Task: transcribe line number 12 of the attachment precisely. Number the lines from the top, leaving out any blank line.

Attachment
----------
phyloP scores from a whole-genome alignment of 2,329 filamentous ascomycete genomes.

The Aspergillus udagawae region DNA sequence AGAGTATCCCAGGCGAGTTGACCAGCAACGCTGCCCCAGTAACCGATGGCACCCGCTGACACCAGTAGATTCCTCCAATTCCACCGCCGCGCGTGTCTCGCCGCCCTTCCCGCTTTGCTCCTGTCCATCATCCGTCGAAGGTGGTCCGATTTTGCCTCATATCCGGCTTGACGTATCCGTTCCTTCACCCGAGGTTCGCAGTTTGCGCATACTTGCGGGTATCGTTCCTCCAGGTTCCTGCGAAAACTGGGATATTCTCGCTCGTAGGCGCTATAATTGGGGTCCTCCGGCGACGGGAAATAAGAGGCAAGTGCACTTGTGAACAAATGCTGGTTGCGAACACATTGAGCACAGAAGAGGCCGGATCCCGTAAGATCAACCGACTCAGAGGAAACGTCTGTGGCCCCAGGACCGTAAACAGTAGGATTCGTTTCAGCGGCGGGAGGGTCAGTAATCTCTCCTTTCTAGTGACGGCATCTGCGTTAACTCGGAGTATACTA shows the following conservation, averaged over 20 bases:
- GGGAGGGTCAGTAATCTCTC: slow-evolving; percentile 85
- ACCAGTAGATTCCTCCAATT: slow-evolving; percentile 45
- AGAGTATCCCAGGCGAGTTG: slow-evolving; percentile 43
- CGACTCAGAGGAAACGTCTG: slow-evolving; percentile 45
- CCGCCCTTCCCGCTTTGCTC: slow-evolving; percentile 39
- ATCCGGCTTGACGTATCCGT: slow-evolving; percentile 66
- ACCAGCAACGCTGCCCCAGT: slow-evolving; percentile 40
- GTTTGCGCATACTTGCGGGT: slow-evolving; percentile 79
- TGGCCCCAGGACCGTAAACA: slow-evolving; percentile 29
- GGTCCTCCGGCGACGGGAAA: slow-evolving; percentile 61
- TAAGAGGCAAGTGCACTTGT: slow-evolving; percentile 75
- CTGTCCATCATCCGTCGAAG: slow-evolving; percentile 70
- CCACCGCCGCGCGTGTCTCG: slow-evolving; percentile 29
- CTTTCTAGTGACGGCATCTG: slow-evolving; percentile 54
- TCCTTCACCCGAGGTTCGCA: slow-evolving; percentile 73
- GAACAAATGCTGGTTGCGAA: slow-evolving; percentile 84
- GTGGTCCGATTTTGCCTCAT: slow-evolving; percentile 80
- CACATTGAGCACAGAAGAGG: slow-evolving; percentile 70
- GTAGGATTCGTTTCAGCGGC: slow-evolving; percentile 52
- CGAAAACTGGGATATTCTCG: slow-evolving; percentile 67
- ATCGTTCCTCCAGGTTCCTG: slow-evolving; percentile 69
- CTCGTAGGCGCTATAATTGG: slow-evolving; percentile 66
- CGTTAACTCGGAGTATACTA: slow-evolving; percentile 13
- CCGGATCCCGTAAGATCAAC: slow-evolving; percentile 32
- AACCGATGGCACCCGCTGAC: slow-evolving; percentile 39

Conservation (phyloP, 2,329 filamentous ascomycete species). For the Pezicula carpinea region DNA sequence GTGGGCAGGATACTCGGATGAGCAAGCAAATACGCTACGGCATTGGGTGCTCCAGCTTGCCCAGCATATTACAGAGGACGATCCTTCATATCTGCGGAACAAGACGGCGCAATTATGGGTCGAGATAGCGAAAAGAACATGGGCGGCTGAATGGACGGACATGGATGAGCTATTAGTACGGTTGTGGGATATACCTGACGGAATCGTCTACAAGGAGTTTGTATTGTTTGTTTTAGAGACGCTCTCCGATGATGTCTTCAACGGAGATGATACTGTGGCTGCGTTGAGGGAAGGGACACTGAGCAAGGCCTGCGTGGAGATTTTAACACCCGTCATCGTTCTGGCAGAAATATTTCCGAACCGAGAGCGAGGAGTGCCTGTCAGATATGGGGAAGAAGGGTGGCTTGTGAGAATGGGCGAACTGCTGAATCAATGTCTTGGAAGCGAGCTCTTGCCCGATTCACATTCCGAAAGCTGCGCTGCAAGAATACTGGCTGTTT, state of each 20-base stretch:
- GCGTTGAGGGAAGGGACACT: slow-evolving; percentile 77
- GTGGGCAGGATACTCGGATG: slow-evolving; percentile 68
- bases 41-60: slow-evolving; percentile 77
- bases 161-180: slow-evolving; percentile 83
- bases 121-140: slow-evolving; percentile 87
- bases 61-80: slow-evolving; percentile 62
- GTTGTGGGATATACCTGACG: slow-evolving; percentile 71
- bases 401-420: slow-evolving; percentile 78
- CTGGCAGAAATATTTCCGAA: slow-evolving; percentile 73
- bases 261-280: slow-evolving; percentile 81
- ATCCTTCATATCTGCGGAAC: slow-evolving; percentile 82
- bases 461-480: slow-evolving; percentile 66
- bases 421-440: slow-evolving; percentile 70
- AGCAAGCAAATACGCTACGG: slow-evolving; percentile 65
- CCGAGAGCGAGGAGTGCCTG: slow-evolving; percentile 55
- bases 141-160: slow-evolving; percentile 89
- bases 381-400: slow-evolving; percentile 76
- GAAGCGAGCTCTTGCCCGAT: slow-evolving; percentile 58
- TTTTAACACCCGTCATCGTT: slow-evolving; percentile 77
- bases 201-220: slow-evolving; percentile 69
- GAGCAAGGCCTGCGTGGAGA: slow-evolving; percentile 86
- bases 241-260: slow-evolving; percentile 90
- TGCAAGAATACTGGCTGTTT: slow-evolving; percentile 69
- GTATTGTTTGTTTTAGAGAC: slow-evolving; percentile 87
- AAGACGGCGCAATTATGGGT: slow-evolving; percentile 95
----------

- GGTCCTCCGGCGACGGGAAA: slow-evolving; percentile 61